Dan Pettus: Open vs. Proprietary-Accessible vs. Proprietary-Closed

February 22, 2012

Healthcare IT

Let’s take a stretch and assume the “how” is solved and we can connect medical devices into the IT ecosystem.  Now what?  The “why” may seem obvious, but it is not.  Access to and from these medical devices will assuredly be cause for debate.

Some say a completely open system is the way to go: access to the raw data and even direct access to the medical device.  I’m not sure this is possible. Note that we’re considering highly regulated medical products, and the term “open” does not mean “easy.”  Raw data in the medical industry is highly complex and for the most part not defined.  The National Institutes of Health (NIH) has spent millions of dollars and devoted years to defining medical terminology with limited success.  Visit the Unfiled Medical Language System (UMLS) to get a taste how complex medical terminology can be: http://www.nlm.nih.gov/research/umls/   Also, the developer would need to post data dictionaries and data schemas for each update to the applications or databases.  And then consider liability in the case of patient harm.

Proprietary-Accessible is commonly implemented where access to data is done through interfaces or database-to-database connectivity through some type of middleware application.  The raw data schemas and full access to raw data elements is not permitted.  The advantage of this approach is that data can be accessed, but firewalled from the medical device itself.  It allows the medical device vendor to maintain control and provide updates or enhancements without disruption to the accessible data integrity.  Organizations like the Integrating the Healthare Enterprise (IHE) can now develop message standards via interfaces that can apply to all medical device companies since the internal schema is isolated from what is exposed externally.   The drawback is how much data is available and in what timeframe: real-time, semi real-time, once-a-week, never? Is it omni-directional or bidirectional, etc.?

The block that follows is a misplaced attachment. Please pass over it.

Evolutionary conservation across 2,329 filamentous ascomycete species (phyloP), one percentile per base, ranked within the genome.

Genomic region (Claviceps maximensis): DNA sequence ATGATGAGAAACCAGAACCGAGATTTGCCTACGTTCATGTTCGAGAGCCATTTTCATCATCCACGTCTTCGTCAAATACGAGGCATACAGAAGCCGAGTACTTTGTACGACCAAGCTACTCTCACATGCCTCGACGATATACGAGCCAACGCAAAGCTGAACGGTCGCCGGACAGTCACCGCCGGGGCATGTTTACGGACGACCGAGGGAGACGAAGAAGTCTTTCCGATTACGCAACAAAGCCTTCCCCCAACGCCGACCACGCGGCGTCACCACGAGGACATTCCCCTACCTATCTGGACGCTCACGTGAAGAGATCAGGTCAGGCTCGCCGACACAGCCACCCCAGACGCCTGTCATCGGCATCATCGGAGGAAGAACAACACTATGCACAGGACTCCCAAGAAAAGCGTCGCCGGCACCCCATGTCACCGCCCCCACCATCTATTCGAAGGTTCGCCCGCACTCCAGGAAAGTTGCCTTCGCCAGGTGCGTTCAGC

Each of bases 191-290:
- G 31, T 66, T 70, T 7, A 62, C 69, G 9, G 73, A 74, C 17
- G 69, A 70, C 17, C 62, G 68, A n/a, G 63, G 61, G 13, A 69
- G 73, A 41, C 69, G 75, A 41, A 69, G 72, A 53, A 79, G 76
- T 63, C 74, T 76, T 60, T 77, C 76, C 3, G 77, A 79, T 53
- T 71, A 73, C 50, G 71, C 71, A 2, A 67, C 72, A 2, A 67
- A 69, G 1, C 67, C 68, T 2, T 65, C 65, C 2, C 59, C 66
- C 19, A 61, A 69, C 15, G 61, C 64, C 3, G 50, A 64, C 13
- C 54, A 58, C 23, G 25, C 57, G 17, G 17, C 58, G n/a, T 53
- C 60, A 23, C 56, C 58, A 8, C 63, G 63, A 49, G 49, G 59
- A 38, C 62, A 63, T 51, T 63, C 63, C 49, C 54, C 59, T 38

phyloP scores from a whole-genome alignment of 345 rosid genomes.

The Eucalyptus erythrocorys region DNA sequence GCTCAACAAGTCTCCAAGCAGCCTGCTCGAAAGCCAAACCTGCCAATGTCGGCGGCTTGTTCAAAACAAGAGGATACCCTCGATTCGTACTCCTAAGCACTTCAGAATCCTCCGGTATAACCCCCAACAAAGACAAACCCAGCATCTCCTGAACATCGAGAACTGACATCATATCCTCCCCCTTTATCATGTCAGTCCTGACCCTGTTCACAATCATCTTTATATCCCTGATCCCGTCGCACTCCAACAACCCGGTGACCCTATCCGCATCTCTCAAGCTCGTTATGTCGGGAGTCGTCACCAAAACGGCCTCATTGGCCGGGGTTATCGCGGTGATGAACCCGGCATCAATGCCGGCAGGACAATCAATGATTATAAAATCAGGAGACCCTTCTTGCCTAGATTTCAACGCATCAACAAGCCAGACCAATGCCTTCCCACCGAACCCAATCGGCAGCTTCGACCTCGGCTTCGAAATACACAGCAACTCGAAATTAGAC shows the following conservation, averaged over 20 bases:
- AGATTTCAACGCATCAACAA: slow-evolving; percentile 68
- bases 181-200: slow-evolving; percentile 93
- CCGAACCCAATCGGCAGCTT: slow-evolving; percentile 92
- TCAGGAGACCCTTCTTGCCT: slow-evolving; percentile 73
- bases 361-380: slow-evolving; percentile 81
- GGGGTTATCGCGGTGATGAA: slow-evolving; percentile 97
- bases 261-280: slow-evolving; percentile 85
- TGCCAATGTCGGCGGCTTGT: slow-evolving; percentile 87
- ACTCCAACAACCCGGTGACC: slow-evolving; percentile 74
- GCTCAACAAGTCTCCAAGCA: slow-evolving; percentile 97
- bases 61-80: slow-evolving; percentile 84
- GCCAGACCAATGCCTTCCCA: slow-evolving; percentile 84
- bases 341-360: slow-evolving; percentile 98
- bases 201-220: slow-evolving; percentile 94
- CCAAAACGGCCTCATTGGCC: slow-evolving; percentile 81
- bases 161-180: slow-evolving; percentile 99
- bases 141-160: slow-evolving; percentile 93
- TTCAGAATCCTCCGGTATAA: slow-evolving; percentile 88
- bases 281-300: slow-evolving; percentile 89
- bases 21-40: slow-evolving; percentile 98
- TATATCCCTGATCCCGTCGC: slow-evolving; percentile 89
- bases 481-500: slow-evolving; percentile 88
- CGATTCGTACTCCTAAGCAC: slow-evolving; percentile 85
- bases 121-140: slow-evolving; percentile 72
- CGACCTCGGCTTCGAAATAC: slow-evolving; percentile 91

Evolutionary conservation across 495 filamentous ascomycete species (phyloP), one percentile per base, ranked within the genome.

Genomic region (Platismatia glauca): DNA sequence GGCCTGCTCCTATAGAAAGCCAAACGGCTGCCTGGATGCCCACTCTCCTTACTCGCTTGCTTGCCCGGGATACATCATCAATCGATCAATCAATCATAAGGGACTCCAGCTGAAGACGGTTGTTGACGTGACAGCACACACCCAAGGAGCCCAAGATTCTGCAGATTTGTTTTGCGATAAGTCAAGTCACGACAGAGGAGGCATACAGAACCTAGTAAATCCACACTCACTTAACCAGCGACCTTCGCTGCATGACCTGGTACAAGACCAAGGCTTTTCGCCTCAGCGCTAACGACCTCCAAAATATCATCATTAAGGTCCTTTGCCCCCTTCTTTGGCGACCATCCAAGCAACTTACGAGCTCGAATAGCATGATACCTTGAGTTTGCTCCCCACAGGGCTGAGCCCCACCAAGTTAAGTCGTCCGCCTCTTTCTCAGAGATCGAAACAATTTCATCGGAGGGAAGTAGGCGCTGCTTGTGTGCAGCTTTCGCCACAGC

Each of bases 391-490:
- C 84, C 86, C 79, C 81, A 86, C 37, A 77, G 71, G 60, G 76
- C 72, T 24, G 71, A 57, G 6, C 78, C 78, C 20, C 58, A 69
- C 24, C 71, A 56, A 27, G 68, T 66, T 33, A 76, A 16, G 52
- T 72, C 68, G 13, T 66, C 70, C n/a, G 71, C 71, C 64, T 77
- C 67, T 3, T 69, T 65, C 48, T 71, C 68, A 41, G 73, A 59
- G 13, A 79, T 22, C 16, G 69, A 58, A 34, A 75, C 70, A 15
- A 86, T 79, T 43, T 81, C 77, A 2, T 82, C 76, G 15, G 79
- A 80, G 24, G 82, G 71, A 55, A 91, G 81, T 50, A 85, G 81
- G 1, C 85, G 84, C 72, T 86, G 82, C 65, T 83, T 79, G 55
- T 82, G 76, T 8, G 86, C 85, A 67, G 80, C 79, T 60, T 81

Proprietary-Closed sounds like a bad idea, but it may be the best method in certain circumstances. Under this type of data schema, the vendor is totally responsible for access to the data via vendor-developed applications. Who knows better how to expose and make use of the data than the developer themselves? In some cases, this is the best approach.  That said, all updates and enhancements will be in the hands of the vendor and may not meet your roadmap or expectations for these types of applications.

Of course, there are many variations to the above methods. My first emotional response is a totally open system based on my earlier practice as a software engineer. That said, I have personal experience with an anesthesia informatics system while working at a large academic medical center where the vendor made a significant change to the internal data schema that made our wonderful hospital-developed applications completely useless and required a complete rewrite.